Read it all at SimplyCatholic.com.

This is the eighth and final article in a series on prayer.

detail of stained glass window with heart and line from Prayer of St Francis


Copyright 2021 Barb Szyszkiewicz
Photo copyright 2021 Barb Szyszkiewicz, all rights reserved.

Our Lady of Fatima statue

At Simply Catholic: Prayer to Mary and the Saints

My latest article on prayer, Prayer to Mary and the Saints, is available at SimplyCatholic.com.

A few highlights:

The saints and Mary cannot answer our prayers; only God can do that. But they can, and we believe they do, hear our prayers and pray for us, acting as intercessors on our behalf with God.

Our holy helpers, the saints, are the “cloud of witnesses” mentioned in the Letter to the Hebrews who surround us, helping us “persevere in running the race that lies before us while keeping our eyes fixed on Jesus, the leader and perfecter of faith” (12:1-2).

By uniting our prayers with those of Mary and the saints and learning more about their lives and their example, we can draw closer to God.

Read it all at SimplyCatholic.com.

This is the sixth in a series of eight articles on prayer. A new one will be published each Tuesday at SimplyCatholic.com.

Our Lady of Fatima

Miraculous Medal holy card

At SimplyCatholic.com: Devotional Prayer

My latest article on prayer, Devotional Prayer, is available at SimplyCatholic.com.

A few highlights:

Rosaries, chaplets, novenas, the Stations of the Cross, the Angelus, grace before meals, the veneration of relics, and sacramentals: all of these are related to devotional prayer.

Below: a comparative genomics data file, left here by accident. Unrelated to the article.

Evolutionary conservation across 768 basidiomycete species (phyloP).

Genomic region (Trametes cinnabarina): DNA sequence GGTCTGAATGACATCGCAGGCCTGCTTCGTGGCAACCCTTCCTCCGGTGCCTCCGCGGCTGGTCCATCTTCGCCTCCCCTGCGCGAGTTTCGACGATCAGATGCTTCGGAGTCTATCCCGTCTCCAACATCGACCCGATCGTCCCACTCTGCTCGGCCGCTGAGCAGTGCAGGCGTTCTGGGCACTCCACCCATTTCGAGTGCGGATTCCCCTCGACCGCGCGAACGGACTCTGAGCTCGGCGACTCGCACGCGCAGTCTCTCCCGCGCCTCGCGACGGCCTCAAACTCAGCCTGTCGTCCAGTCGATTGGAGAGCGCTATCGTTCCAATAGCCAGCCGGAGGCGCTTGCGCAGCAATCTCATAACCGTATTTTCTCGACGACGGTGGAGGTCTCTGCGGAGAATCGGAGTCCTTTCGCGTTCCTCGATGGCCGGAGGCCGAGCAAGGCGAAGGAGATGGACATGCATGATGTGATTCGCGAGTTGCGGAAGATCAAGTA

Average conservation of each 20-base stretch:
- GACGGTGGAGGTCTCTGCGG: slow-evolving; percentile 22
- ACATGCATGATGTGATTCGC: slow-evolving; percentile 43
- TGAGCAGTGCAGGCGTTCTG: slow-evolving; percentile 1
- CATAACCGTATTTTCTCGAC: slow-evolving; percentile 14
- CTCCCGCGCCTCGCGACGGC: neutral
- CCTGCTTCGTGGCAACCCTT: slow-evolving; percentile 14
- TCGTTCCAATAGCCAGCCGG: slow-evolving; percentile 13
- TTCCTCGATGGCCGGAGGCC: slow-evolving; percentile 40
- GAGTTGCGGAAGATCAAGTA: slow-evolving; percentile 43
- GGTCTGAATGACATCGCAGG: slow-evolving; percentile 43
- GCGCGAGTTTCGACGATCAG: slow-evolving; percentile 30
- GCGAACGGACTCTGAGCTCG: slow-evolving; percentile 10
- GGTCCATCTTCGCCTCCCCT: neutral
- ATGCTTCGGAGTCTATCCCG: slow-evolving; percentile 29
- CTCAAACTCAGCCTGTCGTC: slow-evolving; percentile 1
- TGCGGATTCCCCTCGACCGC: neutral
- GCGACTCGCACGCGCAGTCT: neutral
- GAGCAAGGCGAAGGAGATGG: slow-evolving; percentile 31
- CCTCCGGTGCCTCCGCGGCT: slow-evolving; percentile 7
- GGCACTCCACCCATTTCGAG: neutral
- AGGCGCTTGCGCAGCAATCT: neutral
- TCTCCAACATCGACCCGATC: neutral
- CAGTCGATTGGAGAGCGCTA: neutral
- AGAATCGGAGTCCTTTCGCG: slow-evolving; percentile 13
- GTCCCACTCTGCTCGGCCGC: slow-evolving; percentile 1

Our physical human nature benefits from the use of objects and actions that increase our focus on prayer.

Through devotional prayer, Catholics sanctify time (time of day, days of the week, and months of the year) as well as observe holy days and liturgical seasons.

 

 

 

Read it all at SimplyCatholic.com: Devotional Prayer.

This is the fifth in a series of eight articles on prayer. A new one will be published each Tuesday at SimplyCatholic.com.


Copyright 2021 Barb Szyszkiewicz
Photo copyright 2021 Barb Szyszkiewicz, all rights reserved.

St. Casimir Church Riverside NJ detail of Brother Sun stained glass window

At SimplyCatholic.com: Prayer as Thanksgiving

My latest article on prayer, Prayer as Thanksgiving, is available at SimplyCatholic.com.

A few highlights:

Expressing our gratitude to God reinforces our relationship to him, in the same way expressing our thanks to someone for giving us a gift or helping us can strengthen our friendship or family bond.

Prayer of thanksgiving can be a spontaneous “Thank God!” after hearing good news after a difficult time, or a formal prayer such as Grace before Meals.

We need to look for, and be grateful for, God’s gifts even in difficult times or when we’re dealing with something unexpected.

Read it all at SimplyCatholic.com: Prayer as Thanksgiving.

This is the fourth in a series of eight articles on prayer. A new one will be published each Tuesday at SimplyCatholic.com.

St. Casimir Church Riverside NJ detail of Brother Sun stained glass window